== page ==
Appeal from Circuit Court, Boyd County.

Action by James Brumfield against the Ghio Valley Electric Railway Company. From judgment for plaintiff, defendant appeals; plaintiff dying and his administrator prosecuting the action as appellee. Affirmed.

Hager & Stewart, of Ashland, and Jno. L. Smith and GeO. B. Martin, both of Catlettsburg, for appellant. John W. Woods, of Ashland, for appellee.

CARROLL, J. The Ohio Valley Electric Railway Company owns and operates a line of electric railway in the states of Kentucky and West Virginia, and at the time Brumfield received the injuries Out Of... which this litigation arose the railway company was admittedly engaged in interstate commerce; Whether Brumfield WaS engaged in Such colmmerce at the time he received the injuries complained Of, although he Was then an employé of the railway company, is one of the principal issues in the case. Brumfield, since the judgment appealed from was rendered, has died, and the action is now being prosecuted by his administrator, and it is the contention of the administrator, as it was the contention of Brumfield during his life, that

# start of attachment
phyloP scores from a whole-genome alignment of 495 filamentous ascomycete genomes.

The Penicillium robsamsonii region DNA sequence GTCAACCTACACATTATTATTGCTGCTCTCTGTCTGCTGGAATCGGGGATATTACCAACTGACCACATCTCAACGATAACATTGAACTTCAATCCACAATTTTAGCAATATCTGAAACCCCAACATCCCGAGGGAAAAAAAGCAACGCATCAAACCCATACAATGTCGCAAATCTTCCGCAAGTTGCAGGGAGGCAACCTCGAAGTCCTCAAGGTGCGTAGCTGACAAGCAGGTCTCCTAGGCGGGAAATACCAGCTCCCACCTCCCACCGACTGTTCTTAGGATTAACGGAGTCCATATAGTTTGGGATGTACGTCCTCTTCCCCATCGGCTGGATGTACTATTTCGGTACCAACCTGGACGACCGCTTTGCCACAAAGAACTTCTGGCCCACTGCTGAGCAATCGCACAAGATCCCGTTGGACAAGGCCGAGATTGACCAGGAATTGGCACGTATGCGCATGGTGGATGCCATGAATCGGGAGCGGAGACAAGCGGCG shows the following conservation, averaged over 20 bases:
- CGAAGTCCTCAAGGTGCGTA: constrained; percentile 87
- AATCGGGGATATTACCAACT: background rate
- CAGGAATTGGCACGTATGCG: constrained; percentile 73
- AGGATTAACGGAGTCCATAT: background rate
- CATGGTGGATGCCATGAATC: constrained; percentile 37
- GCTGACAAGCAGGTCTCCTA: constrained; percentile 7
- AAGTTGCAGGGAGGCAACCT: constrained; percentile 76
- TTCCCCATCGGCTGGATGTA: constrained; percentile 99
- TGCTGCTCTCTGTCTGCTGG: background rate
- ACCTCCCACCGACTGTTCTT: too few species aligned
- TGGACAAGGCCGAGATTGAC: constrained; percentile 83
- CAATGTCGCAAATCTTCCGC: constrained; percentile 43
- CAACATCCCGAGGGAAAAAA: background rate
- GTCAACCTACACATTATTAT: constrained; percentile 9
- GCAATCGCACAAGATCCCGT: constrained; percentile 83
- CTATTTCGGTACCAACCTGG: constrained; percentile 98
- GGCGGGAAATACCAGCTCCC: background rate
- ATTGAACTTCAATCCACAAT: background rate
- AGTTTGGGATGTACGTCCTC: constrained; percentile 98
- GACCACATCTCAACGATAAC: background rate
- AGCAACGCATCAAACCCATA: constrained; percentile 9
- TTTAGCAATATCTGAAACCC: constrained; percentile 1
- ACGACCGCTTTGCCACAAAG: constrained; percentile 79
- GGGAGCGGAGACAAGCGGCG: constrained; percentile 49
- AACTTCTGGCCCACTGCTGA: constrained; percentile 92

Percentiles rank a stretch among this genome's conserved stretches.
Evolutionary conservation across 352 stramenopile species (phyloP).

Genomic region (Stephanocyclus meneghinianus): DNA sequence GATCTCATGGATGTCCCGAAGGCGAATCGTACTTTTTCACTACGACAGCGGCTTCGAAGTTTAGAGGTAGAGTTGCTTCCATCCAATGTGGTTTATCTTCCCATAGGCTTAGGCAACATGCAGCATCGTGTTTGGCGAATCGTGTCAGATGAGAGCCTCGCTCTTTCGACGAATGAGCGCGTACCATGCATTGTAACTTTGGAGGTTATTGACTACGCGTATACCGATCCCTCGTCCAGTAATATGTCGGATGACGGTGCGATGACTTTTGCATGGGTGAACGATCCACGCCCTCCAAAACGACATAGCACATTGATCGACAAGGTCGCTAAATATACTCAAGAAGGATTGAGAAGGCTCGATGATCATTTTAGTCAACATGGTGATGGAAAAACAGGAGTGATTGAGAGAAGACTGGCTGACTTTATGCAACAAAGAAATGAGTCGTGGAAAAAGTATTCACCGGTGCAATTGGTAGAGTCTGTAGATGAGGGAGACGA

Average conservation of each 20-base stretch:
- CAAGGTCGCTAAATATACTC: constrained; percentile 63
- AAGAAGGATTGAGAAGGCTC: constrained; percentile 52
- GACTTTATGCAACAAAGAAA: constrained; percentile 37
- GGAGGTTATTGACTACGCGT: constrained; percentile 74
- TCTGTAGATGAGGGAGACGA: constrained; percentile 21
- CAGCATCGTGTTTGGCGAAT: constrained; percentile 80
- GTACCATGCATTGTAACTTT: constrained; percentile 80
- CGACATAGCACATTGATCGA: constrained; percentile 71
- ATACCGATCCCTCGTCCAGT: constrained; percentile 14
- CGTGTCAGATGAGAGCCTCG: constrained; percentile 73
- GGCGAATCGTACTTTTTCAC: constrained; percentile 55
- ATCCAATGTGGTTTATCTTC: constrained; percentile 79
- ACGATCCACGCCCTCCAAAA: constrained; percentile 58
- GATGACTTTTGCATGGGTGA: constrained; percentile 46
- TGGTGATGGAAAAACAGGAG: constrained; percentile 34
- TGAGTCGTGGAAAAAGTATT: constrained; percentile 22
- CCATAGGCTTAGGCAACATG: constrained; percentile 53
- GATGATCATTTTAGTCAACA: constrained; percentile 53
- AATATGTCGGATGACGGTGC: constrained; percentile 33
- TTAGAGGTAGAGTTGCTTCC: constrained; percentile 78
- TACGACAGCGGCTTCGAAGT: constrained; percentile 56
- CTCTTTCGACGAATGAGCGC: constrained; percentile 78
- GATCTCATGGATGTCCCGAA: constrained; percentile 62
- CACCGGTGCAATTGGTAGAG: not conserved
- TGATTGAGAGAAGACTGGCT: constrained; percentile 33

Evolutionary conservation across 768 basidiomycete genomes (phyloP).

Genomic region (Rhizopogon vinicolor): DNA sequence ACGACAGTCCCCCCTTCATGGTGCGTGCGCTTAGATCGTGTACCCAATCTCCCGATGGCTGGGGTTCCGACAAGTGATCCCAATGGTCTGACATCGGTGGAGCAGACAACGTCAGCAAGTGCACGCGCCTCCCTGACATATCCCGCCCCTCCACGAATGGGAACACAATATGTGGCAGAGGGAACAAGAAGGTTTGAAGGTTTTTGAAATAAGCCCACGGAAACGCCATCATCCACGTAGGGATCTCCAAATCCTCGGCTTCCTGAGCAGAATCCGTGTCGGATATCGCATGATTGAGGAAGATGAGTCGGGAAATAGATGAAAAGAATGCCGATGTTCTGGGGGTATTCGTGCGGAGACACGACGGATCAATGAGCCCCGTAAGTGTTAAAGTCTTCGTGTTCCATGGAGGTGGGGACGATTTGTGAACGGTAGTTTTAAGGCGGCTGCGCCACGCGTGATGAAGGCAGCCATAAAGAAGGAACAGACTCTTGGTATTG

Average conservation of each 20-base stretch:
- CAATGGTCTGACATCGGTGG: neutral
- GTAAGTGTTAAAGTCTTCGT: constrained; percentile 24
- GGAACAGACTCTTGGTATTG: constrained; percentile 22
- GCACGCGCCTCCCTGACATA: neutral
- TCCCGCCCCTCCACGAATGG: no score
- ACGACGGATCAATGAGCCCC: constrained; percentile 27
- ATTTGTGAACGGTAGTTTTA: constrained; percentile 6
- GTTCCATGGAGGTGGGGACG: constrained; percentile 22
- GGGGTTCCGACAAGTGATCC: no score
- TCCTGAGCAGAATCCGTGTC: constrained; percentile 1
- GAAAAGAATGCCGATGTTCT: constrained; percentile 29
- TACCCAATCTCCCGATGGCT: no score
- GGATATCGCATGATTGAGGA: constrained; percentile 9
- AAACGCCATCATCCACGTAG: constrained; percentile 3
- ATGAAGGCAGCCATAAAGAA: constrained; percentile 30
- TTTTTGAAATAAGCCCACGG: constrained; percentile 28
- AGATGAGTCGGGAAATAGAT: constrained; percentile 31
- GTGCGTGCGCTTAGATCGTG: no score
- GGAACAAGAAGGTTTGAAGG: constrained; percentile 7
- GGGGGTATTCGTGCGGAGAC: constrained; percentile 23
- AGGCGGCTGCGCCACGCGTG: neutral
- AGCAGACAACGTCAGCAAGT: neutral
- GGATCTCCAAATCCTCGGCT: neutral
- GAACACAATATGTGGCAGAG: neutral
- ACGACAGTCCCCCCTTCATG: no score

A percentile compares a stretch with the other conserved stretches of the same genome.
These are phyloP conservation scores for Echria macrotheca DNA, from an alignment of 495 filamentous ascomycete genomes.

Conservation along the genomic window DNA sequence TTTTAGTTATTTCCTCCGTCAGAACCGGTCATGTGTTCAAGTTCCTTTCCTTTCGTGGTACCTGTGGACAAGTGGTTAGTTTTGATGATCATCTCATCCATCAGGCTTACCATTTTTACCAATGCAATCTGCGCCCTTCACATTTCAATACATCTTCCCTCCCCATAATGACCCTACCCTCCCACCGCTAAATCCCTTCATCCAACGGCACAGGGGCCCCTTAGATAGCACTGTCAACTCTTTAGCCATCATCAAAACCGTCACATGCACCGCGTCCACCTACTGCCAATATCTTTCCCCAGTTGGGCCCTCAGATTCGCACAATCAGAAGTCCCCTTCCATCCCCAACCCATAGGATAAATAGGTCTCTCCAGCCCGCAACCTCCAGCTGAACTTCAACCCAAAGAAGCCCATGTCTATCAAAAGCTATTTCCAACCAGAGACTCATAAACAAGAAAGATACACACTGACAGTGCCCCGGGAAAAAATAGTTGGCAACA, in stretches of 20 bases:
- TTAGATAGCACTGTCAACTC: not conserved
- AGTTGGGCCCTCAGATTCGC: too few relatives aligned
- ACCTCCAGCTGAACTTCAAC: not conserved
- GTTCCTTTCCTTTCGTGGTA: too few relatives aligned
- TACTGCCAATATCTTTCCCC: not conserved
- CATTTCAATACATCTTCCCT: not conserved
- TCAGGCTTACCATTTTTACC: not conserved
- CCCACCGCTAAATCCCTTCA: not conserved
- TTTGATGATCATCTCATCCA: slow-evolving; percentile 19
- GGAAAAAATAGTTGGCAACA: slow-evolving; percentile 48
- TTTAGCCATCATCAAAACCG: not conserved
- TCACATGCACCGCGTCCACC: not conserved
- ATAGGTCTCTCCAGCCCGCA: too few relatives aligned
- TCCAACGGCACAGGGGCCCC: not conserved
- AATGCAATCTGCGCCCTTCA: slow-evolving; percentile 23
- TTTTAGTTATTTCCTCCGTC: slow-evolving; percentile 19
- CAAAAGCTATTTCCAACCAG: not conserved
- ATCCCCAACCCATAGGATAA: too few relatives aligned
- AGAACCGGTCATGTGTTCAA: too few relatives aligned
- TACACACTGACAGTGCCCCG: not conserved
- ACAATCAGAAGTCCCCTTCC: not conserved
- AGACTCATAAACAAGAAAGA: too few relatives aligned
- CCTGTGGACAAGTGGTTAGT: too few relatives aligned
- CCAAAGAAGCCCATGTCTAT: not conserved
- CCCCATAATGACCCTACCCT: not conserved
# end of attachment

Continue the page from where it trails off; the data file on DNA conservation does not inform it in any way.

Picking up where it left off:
Q: For other cases see same topic and KEY-NUMBER in all Key-Numbered Digests and Indexes *Rehearing denied.